The quotes which appear throughout this section reflect the voices of teachers who have had many years of experience working with Arab immigrant students and families.
Get to know your new student
Each student comes to you with a unique personal history. The more information you have, the easier it will be for you to develop a program to meet the academic and social needs of your students. Learning about your students’ language, culture, values, family and home environment will help you to support both the students and their families.
Since there may be delays in sending information between countries or school districts, you may wish to consider gathering information about new students by using a translated written form (see sample below). The form could be sent home, or you might set up an appointment with the parents (either at school or at their home) to go through the information together. Consider using an interpreter from the community if one is available.
Try to find out about your new students’ circumstances prior to their arrival at your school. If they have come from a refugee camp or a war zone, they may need extra time and support to transition to a new learning environment.
Look for “the story behind the story.” If a student is acting out or stealing from her peers, she may be suffering from trauma and require counselling.
It is important to keep in mind that customs, foods, values, dialects and traditions may vary from one Arab country to another.
Please see the Sample Student Information Form in the downloadable
Capitalize on parental/community support
In Arab culture, teachers rank next to clergy in status. According to an Arab saying, “the parents own the bones of a child, but the teacher owns the flesh.” This means that although parents bring the child into the world, it is the teacher who shapes the child’s thinking and behaviour.
Because teachers are held in such high regard, they are expected to model moral and exemplary lifestyles both publicly and privately. They are expected to instruct and support spirituality and morality, as well as teach academic subjects. It is not unusual for parents to contact teachers for guidance in their child’s overall development, not just their academic education. Although this may appear to be an onerous responsibility, it also means that teachers can count on the support of Arab parents and their community in working collaboratively to achieve success for their children.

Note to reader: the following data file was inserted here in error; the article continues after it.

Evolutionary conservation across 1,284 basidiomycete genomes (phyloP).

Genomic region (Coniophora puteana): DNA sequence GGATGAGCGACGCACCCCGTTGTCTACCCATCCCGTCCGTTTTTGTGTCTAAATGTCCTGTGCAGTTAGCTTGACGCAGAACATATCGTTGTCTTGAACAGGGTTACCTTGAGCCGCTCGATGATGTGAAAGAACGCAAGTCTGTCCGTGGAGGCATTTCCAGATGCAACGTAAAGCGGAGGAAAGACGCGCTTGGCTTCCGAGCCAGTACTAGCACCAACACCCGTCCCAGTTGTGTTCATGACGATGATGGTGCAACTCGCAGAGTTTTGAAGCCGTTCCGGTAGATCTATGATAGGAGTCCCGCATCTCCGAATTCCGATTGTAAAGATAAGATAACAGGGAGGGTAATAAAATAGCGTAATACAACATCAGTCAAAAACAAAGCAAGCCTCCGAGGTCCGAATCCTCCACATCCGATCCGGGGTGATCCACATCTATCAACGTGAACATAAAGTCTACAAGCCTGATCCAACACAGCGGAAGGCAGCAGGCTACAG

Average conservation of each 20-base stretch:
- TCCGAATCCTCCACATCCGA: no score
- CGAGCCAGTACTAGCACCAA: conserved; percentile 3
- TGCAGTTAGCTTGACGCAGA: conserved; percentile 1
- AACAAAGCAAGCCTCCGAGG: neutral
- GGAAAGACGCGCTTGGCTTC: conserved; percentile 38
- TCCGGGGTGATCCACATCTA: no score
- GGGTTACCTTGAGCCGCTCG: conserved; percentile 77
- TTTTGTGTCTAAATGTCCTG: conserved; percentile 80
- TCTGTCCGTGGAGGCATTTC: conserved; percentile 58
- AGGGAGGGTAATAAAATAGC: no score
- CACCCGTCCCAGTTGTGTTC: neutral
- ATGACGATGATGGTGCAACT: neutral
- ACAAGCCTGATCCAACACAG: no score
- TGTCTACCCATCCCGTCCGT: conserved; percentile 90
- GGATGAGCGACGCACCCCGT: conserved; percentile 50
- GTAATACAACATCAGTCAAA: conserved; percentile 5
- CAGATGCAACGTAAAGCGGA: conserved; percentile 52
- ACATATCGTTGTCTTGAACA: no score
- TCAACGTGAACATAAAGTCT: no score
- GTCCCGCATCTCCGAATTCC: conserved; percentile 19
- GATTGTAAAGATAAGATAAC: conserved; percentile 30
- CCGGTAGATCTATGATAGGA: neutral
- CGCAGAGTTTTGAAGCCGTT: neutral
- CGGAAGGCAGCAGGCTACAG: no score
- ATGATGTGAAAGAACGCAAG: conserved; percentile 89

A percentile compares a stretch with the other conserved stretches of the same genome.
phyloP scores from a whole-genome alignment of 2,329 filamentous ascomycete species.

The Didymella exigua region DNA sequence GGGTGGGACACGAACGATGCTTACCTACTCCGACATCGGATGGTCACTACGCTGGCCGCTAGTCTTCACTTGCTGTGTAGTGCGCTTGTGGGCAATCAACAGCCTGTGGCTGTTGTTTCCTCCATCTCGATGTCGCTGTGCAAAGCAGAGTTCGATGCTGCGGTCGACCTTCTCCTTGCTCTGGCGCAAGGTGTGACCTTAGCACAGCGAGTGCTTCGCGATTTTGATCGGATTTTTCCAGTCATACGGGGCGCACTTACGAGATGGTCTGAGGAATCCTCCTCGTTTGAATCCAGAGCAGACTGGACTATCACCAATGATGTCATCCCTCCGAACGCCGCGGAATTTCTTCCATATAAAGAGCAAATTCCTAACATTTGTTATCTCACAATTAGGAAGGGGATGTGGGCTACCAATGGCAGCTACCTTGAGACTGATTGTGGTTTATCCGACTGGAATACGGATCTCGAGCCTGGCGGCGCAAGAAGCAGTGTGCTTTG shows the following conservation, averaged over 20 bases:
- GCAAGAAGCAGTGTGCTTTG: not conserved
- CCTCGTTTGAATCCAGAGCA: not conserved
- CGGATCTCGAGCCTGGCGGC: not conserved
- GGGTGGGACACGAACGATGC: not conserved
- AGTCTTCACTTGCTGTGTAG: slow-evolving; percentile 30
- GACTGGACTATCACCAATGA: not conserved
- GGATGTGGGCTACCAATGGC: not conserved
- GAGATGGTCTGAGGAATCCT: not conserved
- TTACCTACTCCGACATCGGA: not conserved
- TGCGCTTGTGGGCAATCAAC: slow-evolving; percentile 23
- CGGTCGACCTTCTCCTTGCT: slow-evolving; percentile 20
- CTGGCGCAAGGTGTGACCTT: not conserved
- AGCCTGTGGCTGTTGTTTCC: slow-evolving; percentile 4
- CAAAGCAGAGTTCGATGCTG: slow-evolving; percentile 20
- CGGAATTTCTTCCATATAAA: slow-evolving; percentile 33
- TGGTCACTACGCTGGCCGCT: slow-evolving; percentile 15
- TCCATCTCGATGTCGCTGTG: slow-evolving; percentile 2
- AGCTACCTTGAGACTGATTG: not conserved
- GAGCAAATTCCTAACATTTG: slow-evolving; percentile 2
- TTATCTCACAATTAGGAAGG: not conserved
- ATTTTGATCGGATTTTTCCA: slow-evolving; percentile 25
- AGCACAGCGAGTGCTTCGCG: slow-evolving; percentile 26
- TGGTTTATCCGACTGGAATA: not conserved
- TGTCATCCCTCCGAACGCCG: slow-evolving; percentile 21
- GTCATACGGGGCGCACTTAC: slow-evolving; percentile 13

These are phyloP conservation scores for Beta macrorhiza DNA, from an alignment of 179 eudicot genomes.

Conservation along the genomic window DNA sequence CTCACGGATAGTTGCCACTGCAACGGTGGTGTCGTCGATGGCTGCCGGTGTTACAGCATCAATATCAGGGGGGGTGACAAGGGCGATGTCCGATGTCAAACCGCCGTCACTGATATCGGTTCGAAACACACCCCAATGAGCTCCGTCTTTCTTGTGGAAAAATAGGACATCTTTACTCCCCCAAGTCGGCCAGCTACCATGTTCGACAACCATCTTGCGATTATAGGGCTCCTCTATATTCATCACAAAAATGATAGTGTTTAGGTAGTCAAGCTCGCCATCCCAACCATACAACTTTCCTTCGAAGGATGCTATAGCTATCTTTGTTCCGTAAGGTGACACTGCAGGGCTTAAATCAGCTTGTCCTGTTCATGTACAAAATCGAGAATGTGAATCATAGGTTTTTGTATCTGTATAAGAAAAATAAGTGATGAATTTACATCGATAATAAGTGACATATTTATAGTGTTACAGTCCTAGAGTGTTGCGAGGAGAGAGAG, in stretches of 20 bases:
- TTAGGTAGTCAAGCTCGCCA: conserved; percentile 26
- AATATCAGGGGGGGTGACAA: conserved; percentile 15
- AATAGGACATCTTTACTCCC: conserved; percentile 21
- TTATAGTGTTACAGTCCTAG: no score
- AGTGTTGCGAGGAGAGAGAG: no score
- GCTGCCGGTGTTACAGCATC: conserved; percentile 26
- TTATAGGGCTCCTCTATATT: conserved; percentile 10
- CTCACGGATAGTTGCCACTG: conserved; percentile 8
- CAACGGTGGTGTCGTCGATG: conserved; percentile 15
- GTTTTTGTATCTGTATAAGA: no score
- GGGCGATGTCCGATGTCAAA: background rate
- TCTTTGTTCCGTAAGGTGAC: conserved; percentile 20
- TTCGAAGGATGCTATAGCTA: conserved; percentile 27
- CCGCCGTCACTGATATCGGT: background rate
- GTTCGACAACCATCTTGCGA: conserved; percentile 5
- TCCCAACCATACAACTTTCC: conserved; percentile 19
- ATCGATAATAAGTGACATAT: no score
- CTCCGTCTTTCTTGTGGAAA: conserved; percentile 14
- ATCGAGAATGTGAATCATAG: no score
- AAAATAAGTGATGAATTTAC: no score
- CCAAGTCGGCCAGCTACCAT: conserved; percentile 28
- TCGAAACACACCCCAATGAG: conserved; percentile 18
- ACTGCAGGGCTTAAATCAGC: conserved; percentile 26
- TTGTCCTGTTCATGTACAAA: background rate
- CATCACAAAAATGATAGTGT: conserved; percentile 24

“Inviting speakers who are role models in the community to class enables all students to get a very positive perspective and a better understanding of the community. It was a very positive and enlightening experience to have a Canadian-born teacher who wore a hijab to work as a guest in the classroom. The students’ appreciation and respect for her and her culture was profound at the end of the visit.”
Be proactive in involving parents. Most parents will respond positively if they understand what actions they might take to support their children’s education and social/emotional development.
Make an effort to support Arab businesses in the community (stores, bakeries, restaurants) and identify yourself as a teacher.
Attend Arab community events such as Eid banquets and awards events. Invite parents to school events.
Try to identify resource people within the local Arab community and ask for their assistance with advice and information for both parents and students.
“Because of instability in the Middle East, students from different Arab countries may become emotionally charged and anxious about events in their homeland. Political differences among groups of students may lead to conflict. Do not hesitate to involve a community or religious leader to help calm nerves and remind students of the important values of the culture.”
Establish lines of communication, and keep them open
Most Arab students continue to speak their first language in their homes. The more Arabic that you know as a teacher, the more you will be able to reach out to your students and their families. Knowing just simple and basic vocabulary or greetings can make your student feel more comfortable. This demonstrates that you respect and value their language.
“When students see the teacher making an effort to speak Arabic, they are more likely to take risks in trying out some English words.”
Wherever possible, make an effort to provide parents with translated documents or the services of an interpreter. A Student Code of Conduct or legal document may be difficult for even English-speaking parents to understand. Translating permission slips or invitations to school events into Arabic will increase the possibility of their involvement. Making the school website available in Arabic will help parents make appropriate choices for their child.
“I was frustrated when forms I sent home many times were not signed and returned by one child’s parents. When I discovered that the mother had very limited English language skills, I realized that she was afraid to sign a piece of paper she didn’t fully understand!”
To check the pronunciation of a word, use an online dictionary such as
The Cambridge English-Arabic Dictionary.
Please see the table of Common Arabic Words and Phrases in the downloadable
Be aware of cultural expectations and roles
In general, Arabs are loving, humble people and they expect others to respond in kind. The circumstances of the family’s arrival to your community may be a factor in their receptivity or preparedness to engage with you.
Be aware of gender dynamics. If you are a female teacher meeting with a male parent for the first time, you may wish to consider inviting a male colleague to join you for the interview.
“Arab parents who arrive in Canada often hear stories of children being apprehended from their families by social services. If parents are hesitant to communicate with the school when there is an issue with their child, this is probably why. Keep an open mind and assure them that they have done nothing wrong and you are just offering help. With time, trust will be established.”
Try to call home with congratulations from time to time to dispel the idea that the school calls only when there is bad news.